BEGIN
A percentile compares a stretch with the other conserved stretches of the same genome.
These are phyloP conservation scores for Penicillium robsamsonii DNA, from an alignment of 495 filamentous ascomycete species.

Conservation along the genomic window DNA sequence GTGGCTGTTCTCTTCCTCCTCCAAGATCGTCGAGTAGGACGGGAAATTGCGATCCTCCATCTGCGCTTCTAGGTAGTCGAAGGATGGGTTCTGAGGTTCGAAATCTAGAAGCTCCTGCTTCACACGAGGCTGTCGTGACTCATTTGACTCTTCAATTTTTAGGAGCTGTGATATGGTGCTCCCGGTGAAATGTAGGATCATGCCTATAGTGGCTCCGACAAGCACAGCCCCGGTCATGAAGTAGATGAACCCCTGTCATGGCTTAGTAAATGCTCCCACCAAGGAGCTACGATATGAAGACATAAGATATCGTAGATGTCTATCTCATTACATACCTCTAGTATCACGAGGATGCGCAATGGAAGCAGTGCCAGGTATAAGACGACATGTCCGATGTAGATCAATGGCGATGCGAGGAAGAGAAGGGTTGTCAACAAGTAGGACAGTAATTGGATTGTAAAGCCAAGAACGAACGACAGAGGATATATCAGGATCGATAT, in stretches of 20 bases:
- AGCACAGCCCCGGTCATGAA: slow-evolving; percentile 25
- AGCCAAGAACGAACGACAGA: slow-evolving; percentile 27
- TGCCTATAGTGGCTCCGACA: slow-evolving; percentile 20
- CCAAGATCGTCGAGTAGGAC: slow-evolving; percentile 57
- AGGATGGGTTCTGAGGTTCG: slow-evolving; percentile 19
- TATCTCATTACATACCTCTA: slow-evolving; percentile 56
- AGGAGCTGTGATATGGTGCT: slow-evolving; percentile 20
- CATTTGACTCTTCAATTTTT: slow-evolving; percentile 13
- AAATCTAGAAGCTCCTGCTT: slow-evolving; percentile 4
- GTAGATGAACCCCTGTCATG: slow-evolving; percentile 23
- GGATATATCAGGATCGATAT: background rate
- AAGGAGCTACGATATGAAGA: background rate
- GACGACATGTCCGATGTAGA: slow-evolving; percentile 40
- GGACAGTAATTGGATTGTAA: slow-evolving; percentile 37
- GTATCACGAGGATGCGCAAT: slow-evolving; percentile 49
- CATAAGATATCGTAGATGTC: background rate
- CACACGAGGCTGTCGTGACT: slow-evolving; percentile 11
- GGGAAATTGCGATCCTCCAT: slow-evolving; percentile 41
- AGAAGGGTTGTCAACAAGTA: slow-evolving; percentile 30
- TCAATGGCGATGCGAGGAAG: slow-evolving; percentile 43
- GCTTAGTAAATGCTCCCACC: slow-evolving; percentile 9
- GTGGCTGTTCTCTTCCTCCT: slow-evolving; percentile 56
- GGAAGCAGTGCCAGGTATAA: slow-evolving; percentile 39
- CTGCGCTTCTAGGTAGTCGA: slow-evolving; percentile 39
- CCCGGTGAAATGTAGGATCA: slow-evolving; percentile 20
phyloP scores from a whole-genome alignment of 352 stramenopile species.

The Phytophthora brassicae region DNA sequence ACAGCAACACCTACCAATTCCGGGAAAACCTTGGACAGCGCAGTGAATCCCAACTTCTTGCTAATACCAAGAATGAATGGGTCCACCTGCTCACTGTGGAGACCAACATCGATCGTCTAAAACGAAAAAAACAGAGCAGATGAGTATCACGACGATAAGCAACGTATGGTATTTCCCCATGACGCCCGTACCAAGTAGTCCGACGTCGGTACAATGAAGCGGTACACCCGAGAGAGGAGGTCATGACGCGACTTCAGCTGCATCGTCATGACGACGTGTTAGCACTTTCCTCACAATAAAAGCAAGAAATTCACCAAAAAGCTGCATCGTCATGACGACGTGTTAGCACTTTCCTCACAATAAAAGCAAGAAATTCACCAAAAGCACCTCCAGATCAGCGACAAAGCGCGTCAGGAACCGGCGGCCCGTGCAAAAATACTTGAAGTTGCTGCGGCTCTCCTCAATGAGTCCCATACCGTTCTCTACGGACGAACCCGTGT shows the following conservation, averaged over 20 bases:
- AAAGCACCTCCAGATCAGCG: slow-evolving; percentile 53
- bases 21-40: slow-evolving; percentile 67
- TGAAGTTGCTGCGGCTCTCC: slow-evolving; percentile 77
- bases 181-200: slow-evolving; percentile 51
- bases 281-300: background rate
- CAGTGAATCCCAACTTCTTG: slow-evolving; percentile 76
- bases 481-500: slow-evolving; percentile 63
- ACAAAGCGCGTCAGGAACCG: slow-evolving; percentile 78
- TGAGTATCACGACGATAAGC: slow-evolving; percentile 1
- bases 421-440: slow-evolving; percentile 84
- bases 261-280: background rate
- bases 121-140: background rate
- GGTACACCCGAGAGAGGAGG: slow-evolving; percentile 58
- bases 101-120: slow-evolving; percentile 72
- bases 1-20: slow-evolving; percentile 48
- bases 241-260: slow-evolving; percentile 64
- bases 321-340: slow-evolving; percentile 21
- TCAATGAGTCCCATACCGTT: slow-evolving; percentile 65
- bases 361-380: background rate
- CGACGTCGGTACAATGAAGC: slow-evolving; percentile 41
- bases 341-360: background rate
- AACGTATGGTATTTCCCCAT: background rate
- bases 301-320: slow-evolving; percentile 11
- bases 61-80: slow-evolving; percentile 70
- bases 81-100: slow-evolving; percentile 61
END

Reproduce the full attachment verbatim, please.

A percentile compares a stretch with the other conserved stretches of the same genome.
These are phyloP conservation scores for Penicillium robsamsonii DNA, from an alignment of 495 filamentous ascomycete species.

Conservation along the genomic window DNA sequence GTGGCTGTTCTCTTCCTCCTCCAAGATCGTCGAGTAGGACGGGAAATTGCGATCCTCCATCTGCGCTTCTAGGTAGTCGAAGGATGGGTTCTGAGGTTCGAAATCTAGAAGCTCCTGCTTCACACGAGGCTGTCGTGACTCATTTGACTCTTCAATTTTTAGGAGCTGTGATATGGTGCTCCCGGTGAAATGTAGGATCATGCCTATAGTGGCTCCGACAAGCACAGCCCCGGTCATGAAGTAGATGAACCCCTGTCATGGCTTAGTAAATGCTCCCACCAAGGAGCTACGATATGAAGACATAAGATATCGTAGATGTCTATCTCATTACATACCTCTAGTATCACGAGGATGCGCAATGGAAGCAGTGCCAGGTATAAGACGACATGTCCGATGTAGATCAATGGCGATGCGAGGAAGAGAAGGGTTGTCAACAAGTAGGACAGTAATTGGATTGTAAAGCCAAGAACGAACGACAGAGGATATATCAGGATCGATAT, in stretches of 20 bases:
- AGCACAGCCCCGGTCATGAA: slow-evolving; percentile 25
- AGCCAAGAACGAACGACAGA: slow-evolving; percentile 27
- TGCCTATAGTGGCTCCGACA: slow-evolving; percentile 20
- CCAAGATCGTCGAGTAGGAC: slow-evolving; percentile 57
- AGGATGGGTTCTGAGGTTCG: slow-evolving; percentile 19
- TATCTCATTACATACCTCTA: slow-evolving; percentile 56
- AGGAGCTGTGATATGGTGCT: slow-evolving; percentile 20
- CATTTGACTCTTCAATTTTT: slow-evolving; percentile 13
- AAATCTAGAAGCTCCTGCTT: slow-evolving; percentile 4
- GTAGATGAACCCCTGTCATG: slow-evolving; percentile 23
- GGATATATCAGGATCGATAT: background rate
- AAGGAGCTACGATATGAAGA: background rate
- GACGACATGTCCGATGTAGA: slow-evolving; percentile 40
- GGACAGTAATTGGATTGTAA: slow-evolving; percentile 37
- GTATCACGAGGATGCGCAAT: slow-evolving; percentile 49
- CATAAGATATCGTAGATGTC: background rate
- CACACGAGGCTGTCGTGACT: slow-evolving; percentile 11
- GGGAAATTGCGATCCTCCAT: slow-evolving; percentile 41
- AGAAGGGTTGTCAACAAGTA: slow-evolving; percentile 30
- TCAATGGCGATGCGAGGAAG: slow-evolving; percentile 43
- GCTTAGTAAATGCTCCCACC: slow-evolving; percentile 9
- GTGGCTGTTCTCTTCCTCCT: slow-evolving; percentile 56
- GGAAGCAGTGCCAGGTATAA: slow-evolving; percentile 39
- CTGCGCTTCTAGGTAGTCGA: slow-evolving; percentile 39
- CCCGGTGAAATGTAGGATCA: slow-evolving; percentile 20
phyloP scores from a whole-genome alignment of 352 stramenopile species.

The Phytophthora brassicae region DNA sequence ACAGCAACACCTACCAATTCCGGGAAAACCTTGGACAGCGCAGTGAATCCCAACTTCTTGCTAATACCAAGAATGAATGGGTCCACCTGCTCACTGTGGAGACCAACATCGATCGTCTAAAACGAAAAAAACAGAGCAGATGAGTATCACGACGATAAGCAACGTATGGTATTTCCCCATGACGCCCGTACCAAGTAGTCCGACGTCGGTACAATGAAGCGGTACACCCGAGAGAGGAGGTCATGACGCGACTTCAGCTGCATCGTCATGACGACGTGTTAGCACTTTCCTCACAATAAAAGCAAGAAATTCACCAAAAAGCTGCATCGTCATGACGACGTGTTAGCACTTTCCTCACAATAAAAGCAAGAAATTCACCAAAAGCACCTCCAGATCAGCGACAAAGCGCGTCAGGAACCGGCGGCCCGTGCAAAAATACTTGAAGTTGCTGCGGCTCTCCTCAATGAGTCCCATACCGTTCTCTACGGACGAACCCGTGT shows the following conservation, averaged over 20 bases:
- AAAGCACCTCCAGATCAGCG: slow-evolving; percentile 53
- bases 21-40: slow-evolving; percentile 67
- TGAAGTTGCTGCGGCTCTCC: slow-evolving; percentile 77
- bases 181-200: slow-evolving; percentile 51
- bases 281-300: background rate
- CAGTGAATCCCAACTTCTTG: slow-evolving; percentile 76
- bases 481-500: slow-evolving; percentile 63
- ACAAAGCGCGTCAGGAACCG: slow-evolving; percentile 78
- TGAGTATCACGACGATAAGC: slow-evolving; percentile 1
- bases 421-440: slow-evolving; percentile 84
- bases 261-280: background rate
- bases 121-140: background rate
- GGTACACCCGAGAGAGGAGG: slow-evolving; percentile 58
- bases 101-120: slow-evolving; percentile 72
- bases 1-20: slow-evolving; percentile 48
- bases 241-260: slow-evolving; percentile 64
- bases 321-340: slow-evolving; percentile 21
- TCAATGAGTCCCATACCGTT: slow-evolving; percentile 65
- bases 361-380: background rate
- CGACGTCGGTACAATGAAGC: slow-evolving; percentile 41
- bases 341-360: background rate
- AACGTATGGTATTTCCCCAT: background rate
- bases 301-320: slow-evolving; percentile 11
- bases 61-80: slow-evolving; percentile 70
- bases 81-100: slow-evolving; percentile 61